Informality and Regulations: What Drives the Growth of Firms?
AbstractThis paper relies on rich firm-level data on transition economies to examine the role of informality as an important channel through which regulatory and other policy constraints affect firm growth. We find that firms reduce their formal operations with greater tax and regulatory burdens, but increase them with better enforcement quality. In terms of firm growth, we find a differential impact of regulatory burden and enforcement quality on formal and informal firm growth. In particular, we find that growth in formal firms is negatively affected by both tax and financing constraints, whereas these constraints are insignificant for growth in informal firms. Moreover, formal firm growth improves with better enforcement, while informal firm growth is constrained by organized crime, pointing to informal firms' inability to take full advantage of the legal and judicial systems. Finally, we find that an interaction term between a countrywide measure of the rule of law and formality is positive, suggesting that better rule of law improves formal firm growth. IMF Staff Papers (2008) 55, 50–82; doi:10.1057/palgrave.imfsp.9450030; published online 22 January 2008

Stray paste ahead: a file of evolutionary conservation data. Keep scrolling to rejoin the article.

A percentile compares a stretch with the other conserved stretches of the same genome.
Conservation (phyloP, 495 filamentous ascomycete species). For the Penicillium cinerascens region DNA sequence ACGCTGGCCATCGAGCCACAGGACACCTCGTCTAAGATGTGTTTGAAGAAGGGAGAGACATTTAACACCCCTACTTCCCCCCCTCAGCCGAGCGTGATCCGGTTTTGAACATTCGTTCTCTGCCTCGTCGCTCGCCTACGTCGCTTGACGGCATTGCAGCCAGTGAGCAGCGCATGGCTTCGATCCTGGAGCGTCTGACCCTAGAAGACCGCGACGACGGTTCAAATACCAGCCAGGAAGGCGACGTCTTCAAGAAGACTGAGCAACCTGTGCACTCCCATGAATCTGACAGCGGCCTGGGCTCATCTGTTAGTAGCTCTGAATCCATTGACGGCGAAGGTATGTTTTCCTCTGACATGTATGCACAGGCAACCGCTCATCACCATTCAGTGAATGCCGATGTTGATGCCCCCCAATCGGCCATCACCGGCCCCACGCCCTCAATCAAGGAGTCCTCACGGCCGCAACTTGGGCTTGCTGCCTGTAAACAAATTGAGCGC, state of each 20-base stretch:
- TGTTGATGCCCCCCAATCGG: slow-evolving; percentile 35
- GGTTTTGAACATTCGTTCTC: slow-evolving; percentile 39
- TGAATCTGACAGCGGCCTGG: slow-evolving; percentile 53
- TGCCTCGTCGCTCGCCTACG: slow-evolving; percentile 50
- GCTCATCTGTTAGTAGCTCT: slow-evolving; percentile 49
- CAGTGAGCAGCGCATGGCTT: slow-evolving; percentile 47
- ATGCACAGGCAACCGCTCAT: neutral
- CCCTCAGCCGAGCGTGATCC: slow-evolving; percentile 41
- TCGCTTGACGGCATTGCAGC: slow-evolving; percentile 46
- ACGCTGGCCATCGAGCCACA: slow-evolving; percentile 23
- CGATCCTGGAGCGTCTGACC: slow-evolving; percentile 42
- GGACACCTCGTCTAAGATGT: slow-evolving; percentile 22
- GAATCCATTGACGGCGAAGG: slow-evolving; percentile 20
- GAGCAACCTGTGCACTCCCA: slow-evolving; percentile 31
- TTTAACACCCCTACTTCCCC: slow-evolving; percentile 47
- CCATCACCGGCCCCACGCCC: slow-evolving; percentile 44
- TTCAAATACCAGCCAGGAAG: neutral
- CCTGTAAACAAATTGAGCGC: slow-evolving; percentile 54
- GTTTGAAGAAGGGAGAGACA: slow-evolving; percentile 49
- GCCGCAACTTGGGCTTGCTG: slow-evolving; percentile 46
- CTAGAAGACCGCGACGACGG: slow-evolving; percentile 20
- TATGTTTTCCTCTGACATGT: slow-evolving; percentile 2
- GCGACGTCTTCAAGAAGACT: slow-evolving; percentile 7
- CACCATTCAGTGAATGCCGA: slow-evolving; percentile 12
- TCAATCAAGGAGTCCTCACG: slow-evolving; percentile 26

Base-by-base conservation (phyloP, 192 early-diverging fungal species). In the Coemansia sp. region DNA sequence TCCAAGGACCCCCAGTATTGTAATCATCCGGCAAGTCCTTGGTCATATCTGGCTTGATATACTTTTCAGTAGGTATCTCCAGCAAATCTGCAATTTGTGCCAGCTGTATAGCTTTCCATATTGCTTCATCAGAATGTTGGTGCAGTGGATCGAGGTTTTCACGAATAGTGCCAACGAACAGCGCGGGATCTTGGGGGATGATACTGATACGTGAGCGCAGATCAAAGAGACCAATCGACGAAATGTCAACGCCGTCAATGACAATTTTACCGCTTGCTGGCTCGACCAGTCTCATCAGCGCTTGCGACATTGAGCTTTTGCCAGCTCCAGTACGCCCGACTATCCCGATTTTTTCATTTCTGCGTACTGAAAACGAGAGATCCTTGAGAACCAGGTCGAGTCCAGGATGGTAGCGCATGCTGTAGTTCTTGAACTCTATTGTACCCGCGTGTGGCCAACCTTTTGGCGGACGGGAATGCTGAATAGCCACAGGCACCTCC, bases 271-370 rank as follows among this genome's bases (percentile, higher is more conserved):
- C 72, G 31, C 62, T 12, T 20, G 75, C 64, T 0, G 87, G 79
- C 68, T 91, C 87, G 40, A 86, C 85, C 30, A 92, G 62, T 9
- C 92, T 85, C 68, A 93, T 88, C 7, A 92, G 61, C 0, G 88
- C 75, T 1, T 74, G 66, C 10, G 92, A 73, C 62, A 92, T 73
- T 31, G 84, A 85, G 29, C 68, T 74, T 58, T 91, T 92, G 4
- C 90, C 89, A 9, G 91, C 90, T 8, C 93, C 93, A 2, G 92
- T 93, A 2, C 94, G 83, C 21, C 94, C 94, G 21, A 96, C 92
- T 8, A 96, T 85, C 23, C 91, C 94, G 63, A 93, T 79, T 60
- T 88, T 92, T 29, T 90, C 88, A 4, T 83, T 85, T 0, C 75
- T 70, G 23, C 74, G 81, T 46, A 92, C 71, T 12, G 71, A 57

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Bibliographic InfoArticle provided by Palgrave Macmillan in its journal IMF Staff Papers.
Volume (Year): 55 (2008)
Issue (Month): 1 (April)
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- Dan Andrews & Aida Caldera Sánchez & Åsa Johansson, 2011. "Towards a Better Understanding of the Informal Economy," OECD Economics Department Working Papers 873, OECD Publishing.
- Yiqun Wang, 2012. "Competition and Tax Evasion: A Cross Country Study," Economic Analysis and Policy (EAP), Queensland University of Technology (QUT), School of Economics and Finance, vol. 42(2), pages 189-208, September.
- Junko Koeda & Era Dabla-Norris, 2008. "Informality and Bank Credit: Evidence from Firm-Level Data," IMF Working Papers 08/94, International Monetary Fund.
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